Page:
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Public Papers - 1989 - February

Remarks Following Discussions With Prime Minister Noboru Takeshita of Japan

1989-02-02

The President. Mr. Prime Minister, ladies and gentlemen, let me begin by expressing once again on behalf of the American people the condolences on the passing of Emperor Showa, a most gentle man of great learning. And I look forward to calling on the new Emperor when I visit Japan later this month.

It has been a pleasure and honor for Barbara and me to welcome you, Mr. Prime Minister, Mr. Takeshita, to the White House. You are one of our first official visitors, and this reflects the importance I place on the relations between our two countries, the strength of our nations' ties, and the promise that our relationship holds for the future of the world.

Two weeks ago, here in Washington, the United States conducted a ritual that spoke of both continuity and change. For the 41st time in 200 years, the United States swore in a new President. And in the transition from one President to the next, we Americans reaffirmed the strength of our democracy and our commitment to values on which it was built. Japan and the world can count on the United States to continue to work for peace, democracy, freedom, and justice around the world. The scope of America's vision is global, and we will continue to shoulder the obligations that belong to a global power.

Continuity will also be the mark of relations between the United States and Japan. On occasion, we may have differences, but these are the differences of friends. And in the last 40 years, our two nations have been truly close friends. The peace and prosperity we both enjoy today are among the fruits of that friendship. Simply put, we respect one another. We need one another, and we will continue to work together for the good of our peoples and of all humanity.

During this visit, the Prime Minister and I worked on the continuing business of the friendship between our countries. We confirmed that the treaty of mutual security and cooperation is the foundation of our relationship. I noted the importance of allies assuming greater responsibilities in the cause of peace. The Prime Minister and I agreed that these responsibilities take many forms. In this regard, I applaud Japan's pledge to make further significant increases in Overseas Development Assistance programs.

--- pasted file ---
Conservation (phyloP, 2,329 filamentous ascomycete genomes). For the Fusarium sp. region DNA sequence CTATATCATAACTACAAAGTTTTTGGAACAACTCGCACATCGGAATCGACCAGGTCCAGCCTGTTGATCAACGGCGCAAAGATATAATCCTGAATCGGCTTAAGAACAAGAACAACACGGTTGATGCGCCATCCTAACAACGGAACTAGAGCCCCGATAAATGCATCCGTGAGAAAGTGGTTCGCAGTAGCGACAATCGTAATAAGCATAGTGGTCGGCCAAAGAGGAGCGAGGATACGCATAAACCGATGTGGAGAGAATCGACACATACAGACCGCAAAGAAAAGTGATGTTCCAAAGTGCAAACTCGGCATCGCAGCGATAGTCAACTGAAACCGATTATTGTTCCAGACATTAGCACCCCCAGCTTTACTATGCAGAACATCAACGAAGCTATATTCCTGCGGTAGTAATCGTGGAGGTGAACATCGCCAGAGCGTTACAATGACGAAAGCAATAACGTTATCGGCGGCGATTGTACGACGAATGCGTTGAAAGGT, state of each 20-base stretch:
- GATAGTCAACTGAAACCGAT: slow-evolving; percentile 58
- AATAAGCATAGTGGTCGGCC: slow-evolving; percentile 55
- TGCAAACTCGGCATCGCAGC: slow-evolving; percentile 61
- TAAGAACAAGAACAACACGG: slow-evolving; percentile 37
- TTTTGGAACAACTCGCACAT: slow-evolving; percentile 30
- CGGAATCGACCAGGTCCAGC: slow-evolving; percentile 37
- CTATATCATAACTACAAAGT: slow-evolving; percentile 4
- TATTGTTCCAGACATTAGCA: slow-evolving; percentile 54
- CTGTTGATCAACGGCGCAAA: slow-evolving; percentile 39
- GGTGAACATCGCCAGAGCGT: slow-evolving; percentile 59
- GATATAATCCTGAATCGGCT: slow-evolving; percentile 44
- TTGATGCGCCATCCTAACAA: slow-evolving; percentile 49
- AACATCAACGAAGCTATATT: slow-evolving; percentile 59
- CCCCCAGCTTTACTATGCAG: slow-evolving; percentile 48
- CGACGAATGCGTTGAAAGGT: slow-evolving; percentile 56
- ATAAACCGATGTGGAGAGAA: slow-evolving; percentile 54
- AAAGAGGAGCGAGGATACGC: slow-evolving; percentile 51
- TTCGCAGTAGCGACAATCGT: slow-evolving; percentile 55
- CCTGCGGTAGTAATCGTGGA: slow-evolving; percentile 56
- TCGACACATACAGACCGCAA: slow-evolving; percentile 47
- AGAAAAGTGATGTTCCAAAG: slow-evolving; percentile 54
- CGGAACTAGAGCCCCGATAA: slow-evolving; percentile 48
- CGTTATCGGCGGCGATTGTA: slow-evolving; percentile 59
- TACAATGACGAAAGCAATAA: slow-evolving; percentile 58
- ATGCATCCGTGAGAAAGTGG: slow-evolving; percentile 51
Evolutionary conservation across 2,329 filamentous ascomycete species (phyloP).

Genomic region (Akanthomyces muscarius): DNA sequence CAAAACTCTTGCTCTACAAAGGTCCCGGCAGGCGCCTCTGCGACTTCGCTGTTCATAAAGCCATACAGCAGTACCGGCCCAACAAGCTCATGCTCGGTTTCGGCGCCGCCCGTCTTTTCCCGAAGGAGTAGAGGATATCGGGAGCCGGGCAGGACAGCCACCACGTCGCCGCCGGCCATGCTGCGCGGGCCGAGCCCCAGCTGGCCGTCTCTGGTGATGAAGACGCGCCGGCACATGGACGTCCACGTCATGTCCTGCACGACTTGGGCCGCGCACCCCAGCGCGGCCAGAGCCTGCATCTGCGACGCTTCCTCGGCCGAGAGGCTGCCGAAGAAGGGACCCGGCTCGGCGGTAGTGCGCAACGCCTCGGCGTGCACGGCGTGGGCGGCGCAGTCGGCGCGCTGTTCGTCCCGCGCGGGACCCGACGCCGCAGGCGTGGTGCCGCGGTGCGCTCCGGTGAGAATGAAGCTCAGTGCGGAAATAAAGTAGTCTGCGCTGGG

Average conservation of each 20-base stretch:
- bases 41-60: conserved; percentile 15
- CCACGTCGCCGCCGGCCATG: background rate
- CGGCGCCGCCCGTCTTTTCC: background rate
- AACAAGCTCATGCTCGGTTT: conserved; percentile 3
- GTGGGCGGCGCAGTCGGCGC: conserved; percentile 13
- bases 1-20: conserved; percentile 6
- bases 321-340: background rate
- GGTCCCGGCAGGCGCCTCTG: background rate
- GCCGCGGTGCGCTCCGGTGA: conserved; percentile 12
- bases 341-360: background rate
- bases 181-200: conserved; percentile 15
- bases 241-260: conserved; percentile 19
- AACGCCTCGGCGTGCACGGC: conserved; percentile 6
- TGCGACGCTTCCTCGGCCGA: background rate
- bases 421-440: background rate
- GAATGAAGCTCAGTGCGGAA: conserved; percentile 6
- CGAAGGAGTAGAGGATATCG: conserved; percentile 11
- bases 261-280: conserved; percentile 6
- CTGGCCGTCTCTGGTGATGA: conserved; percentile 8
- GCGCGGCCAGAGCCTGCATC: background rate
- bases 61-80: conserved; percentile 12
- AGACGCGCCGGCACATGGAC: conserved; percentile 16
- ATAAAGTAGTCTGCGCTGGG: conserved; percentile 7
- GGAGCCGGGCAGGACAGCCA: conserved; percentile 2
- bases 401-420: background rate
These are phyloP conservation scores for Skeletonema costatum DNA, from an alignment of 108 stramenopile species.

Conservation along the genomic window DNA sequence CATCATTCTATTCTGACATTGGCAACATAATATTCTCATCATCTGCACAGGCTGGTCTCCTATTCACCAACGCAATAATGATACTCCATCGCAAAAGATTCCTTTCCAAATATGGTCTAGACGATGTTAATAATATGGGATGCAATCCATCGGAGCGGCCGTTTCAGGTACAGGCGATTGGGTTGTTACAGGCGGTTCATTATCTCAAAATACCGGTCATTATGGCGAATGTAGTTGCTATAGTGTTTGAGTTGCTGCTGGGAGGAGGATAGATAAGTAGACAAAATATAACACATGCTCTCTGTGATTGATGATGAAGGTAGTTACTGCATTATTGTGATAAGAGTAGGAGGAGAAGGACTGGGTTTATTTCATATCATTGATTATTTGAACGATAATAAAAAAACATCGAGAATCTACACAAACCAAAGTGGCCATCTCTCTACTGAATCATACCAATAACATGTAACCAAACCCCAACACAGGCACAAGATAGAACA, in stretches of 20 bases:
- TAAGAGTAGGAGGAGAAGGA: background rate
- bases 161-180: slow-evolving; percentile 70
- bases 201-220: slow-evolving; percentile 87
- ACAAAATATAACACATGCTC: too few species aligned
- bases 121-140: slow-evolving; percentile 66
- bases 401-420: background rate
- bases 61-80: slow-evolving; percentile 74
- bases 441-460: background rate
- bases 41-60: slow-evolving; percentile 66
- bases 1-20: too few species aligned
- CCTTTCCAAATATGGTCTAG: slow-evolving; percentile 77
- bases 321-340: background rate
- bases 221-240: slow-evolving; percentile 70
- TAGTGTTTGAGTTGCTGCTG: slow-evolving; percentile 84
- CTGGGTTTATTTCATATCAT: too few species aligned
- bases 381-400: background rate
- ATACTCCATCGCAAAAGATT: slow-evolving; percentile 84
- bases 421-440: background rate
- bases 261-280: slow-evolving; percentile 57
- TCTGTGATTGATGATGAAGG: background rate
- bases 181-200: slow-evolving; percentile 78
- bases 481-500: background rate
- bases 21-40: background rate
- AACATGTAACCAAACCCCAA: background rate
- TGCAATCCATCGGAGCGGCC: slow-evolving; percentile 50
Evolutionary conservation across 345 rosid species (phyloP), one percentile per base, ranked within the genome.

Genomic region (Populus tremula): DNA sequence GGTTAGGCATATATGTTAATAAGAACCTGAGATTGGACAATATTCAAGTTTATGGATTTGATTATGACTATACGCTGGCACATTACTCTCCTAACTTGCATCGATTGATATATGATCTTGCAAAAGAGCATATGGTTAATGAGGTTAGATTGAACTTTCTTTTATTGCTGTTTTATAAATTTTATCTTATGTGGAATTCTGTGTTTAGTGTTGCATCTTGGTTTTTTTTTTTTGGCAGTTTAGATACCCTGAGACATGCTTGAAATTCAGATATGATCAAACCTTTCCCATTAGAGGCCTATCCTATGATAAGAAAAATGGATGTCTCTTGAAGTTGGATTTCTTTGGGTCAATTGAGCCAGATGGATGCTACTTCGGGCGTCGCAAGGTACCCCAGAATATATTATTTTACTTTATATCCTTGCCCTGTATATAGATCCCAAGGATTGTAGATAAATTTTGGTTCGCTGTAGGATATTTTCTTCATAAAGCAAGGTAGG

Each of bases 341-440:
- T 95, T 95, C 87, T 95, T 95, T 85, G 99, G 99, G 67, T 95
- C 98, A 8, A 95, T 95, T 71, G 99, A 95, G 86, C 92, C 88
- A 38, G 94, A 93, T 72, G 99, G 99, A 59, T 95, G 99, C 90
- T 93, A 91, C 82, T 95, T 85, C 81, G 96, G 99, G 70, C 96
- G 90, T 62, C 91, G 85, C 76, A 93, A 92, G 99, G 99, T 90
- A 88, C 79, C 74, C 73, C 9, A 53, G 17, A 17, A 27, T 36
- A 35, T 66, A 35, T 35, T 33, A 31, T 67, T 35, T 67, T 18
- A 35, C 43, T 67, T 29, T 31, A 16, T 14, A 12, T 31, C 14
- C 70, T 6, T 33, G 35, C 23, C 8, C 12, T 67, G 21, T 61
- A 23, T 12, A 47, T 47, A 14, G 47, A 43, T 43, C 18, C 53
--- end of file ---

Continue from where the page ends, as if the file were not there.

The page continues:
At the same time, we believe that the most powerful engine for economic development and growth -- in fact, the only engine that works -- is the entrepreneur, large and small. And entrepreneurship is a product not of massive aid packages but of free and open economies that do not carry crushing burdens of taxation and regulation and that maintain the rule of law, including contract and property law.

Along these lines, we agreed on the importance of supporting democracy and sustained growth and reform in the Philippines. Toward this end, we pledge to make every effort to launch the Multilateral Assistance Initiative for the Philippines this year.

The Prime Minister and I reviewed the progress our nations have achieved in bringing our economies into better balance and in further opening our markets to each other's goods and services. We also recognize the need for continued policy efforts in these areas. The Prime Minister reaffirmed Japan's determination to promote strong domestic growth and structural adjustments. And I told him that I am determined to reduce our budget deficit.

In the area of multilateral cooperation, we agreed that we would continue to coordinate policies through established settings, especially the economic summit. We will look forward to the next summit meeting, which will be held in Paris. We also agreed on the importance for continued global prosperity of a successful Uruguay round. And we agreed on the importance of frequent consultation at all levels on economic issues.